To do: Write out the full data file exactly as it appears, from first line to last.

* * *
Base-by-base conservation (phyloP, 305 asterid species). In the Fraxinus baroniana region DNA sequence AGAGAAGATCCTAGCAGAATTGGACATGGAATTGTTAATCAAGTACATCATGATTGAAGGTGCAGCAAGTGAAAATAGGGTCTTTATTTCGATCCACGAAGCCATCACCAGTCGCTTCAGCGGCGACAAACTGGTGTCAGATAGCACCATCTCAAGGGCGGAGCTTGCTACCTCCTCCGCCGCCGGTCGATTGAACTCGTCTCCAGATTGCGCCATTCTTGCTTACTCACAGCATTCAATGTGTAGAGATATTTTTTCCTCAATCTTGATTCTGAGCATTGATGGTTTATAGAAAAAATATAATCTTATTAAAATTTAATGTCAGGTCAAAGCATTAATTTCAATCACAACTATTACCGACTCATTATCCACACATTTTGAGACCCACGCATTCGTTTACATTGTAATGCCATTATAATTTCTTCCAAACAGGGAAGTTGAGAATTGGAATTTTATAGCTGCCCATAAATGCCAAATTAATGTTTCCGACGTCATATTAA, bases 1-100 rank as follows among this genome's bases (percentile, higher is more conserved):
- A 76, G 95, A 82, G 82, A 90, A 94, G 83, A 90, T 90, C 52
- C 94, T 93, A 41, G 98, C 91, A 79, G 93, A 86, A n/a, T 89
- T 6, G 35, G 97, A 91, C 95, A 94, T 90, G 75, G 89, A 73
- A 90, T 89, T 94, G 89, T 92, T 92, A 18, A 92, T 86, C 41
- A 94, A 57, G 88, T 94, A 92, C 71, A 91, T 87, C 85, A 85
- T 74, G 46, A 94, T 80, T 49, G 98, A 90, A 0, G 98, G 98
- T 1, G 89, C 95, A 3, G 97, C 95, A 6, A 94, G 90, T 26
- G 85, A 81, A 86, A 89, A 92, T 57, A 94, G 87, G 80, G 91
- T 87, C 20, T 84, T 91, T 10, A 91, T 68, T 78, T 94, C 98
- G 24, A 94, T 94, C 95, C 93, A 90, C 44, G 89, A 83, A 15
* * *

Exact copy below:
Base-by-base conservation (phyloP, 305 asterid species). In the Fraxinus baroniana region DNA sequence AGAGAAGATCCTAGCAGAATTGGACATGGAATTGTTAATCAAGTACATCATGATTGAAGGTGCAGCAAGTGAAAATAGGGTCTTTATTTCGATCCACGAAGCCATCACCAGTCGCTTCAGCGGCGACAAACTGGTGTCAGATAGCACCATCTCAAGGGCGGAGCTTGCTACCTCCTCCGCCGCCGGTCGATTGAACTCGTCTCCAGATTGCGCCATTCTTGCTTACTCACAGCATTCAATGTGTAGAGATATTTTTTCCTCAATCTTGATTCTGAGCATTGATGGTTTATAGAAAAAATATAATCTTATTAAAATTTAATGTCAGGTCAAAGCATTAATTTCAATCACAACTATTACCGACTCATTATCCACACATTTTGAGACCCACGCATTCGTTTACATTGTAATGCCATTATAATTTCTTCCAAACAGGGAAGTTGAGAATTGGAATTTTATAGCTGCCCATAAATGCCAAATTAATGTTTCCGACGTCATATTAA, bases 1-100 rank as follows among this genome's bases (percentile, higher is more conserved):
- A 76, G 95, A 82, G 82, A 90, A 94, G 83, A 90, T 90, C 52
- C 94, T 93, A 41, G 98, C 91, A 79, G 93, A 86, A n/a, T 89
- T 6, G 35, G 97, A 91, C 95, A 94, T 90, G 75, G 89, A 73
- A 90, T 89, T 94, G 89, T 92, T 92, A 18, A 92, T 86, C 41
- A 94, A 57, G 88, T 94, A 92, C 71, A 91, T 87, C 85, A 85
- T 74, G 46, A 94, T 80, T 49, G 98, A 90, A 0, G 98, G 98
- T 1, G 89, C 95, A 3, G 97, C 95, A 6, A 94, G 90, T 26
- G 85, A 81, A 86, A 89, A 92, T 57, A 94, G 87, G 80, G 91
- T 87, C 20, T 84, T 91, T 10, A 91, T 68, T 78, T 94, C 98
- G 24, A 94, T 94, C 95, C 93, A 90, C 44, G 89, A 83, A 15